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Football Memories: LeGarrette Blount
Q: Why do you love football?
LB: I love football because it grew on me as a young guy, as a kid. My dad played and my uncles played, everybody played. Every kid wants to be like his daddy obviously so I took it on from my dad. He coached all the teams that I played on, all the way to middle school and high school and from then on, it just kind of took off.
Q: What part of the game do you love most?
LB: The part of football that I love the most is winning. Nobody likes losing at all, no matter – it can be a card game, nobody likes losing. I obviously love winning.
Q: Did you always want to be a running back? Did you want to play quarterback or defense?
LB: I feel like everybody wanted to play quarterback as a kid. That was the position to play, that was the most popular position and that was the most popular person. As a kid, that was probably the best player on the team. I played a little quarterback when I was younger but it wasn’t my strong point so I had to switch. My dad played linebacker so I played opposite him when I went to running back.
Q: Who influenced you the most?
LB: My mom and my dad were a really strong influence. They went to every single game, every single practice. They were there throughout the whole journey. They were both a huge influence in me being able to continue this and pick this as something I wanted to do.
Q: Who was your favorite player and who did you try to emulate as a kid?
Q: When you were a kid, did you like to copy other people’s moves or deliver the pain?
LB: When I was a kid, when I was playing, my first carry of flag football, I was just so used to playing tackle at the church right across the street, the first time I got it in flag football, I got it and put my head down and just tried to run through everybody and they just moved out of the way. I got on the sideline and my coach said, ‘Hey LeGarrette, this is flag football, you can’t be putting your head down, you can’t run anybody over in this.’ I don’t know who I was emulating then. I just felt like that’s how I learned how to play so that’s how I was supposed to play. I still play that way today.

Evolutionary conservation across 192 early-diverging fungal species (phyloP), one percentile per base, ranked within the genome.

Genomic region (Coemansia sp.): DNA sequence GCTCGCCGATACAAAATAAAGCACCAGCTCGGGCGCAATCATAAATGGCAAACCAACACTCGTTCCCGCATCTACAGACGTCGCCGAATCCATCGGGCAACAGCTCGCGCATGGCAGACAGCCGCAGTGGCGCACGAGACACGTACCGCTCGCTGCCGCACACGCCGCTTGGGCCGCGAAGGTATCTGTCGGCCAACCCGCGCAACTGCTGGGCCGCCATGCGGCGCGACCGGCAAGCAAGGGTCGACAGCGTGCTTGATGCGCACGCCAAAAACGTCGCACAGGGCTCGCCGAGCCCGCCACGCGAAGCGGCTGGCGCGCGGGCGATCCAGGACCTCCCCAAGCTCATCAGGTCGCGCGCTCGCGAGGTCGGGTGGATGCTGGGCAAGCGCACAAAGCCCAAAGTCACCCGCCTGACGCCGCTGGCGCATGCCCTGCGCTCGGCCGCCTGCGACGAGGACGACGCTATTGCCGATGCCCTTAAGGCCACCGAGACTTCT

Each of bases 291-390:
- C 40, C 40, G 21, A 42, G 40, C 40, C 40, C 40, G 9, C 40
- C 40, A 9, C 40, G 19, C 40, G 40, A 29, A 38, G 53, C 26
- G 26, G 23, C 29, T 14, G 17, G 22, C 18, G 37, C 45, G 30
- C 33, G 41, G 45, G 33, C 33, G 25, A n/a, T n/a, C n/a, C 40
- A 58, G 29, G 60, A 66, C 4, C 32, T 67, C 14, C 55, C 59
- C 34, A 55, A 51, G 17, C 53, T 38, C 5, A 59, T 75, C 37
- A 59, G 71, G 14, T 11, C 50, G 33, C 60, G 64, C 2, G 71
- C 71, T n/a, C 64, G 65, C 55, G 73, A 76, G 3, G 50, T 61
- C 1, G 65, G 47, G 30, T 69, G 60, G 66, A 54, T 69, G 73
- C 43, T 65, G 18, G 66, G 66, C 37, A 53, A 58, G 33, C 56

Q: What’s your best football memory?
LB: My best football memory I would have to say is probably a game I rushed for 300 yards in high school. I rushed for 300-plus yards and like six touchdowns and we won. That was my best high school memory. It was a blast, it was real fun. That’s still my best memory. Until I go win a Super Bowl, nothing is going to top it.
Q: When did you first realize you could do this as a profession?
LB: I realized I could do this as a profession after my first year at Oregon. I felt like I was going to be a real good player and make a huge impact at the college level. I felt like I could take my talents to a greater level and continue to get better and see what my potential was. After that, I felt like I could be a really good player in this league.
Q: Did you play any other sports?
LB: I played a lot of sports. I played football, I played basketball, baseball, ran track. I did all that but I feel like I was just always better at football so I just had to let some things go. [Football] was a lot more fun and a lot more exciting to me.
Q: What made football so exciting?
LB: Just knowing that I could go out there and make a huge impact. It was just an exciting atmosphere, just having all the fans out there. Everybody looking at you, paying attention to you, seeing what you’re going to do and you going out there and impressing. You go out there and do something, do some crazy play or you have an impressive, 300-yard game or something like that, and it’s just, ‘Hey, I just did that.’ And there’s not that many people who could do what I just did.
Q: When you were doing well, did you ever have any celebrations?
LB: I’ve always let my actions do my talking. I wasn’t one of the guys that was going to keep amping it up and amping it up and then I turn around and not do as well as I thought. So I just go out there and whenever I play as well as I can, that should let them know, I don’t have to talk to you, you can see what I can do.
This article originally appeared in the October 27, 2013 edition of the New England Patriots GameDay magazine. Read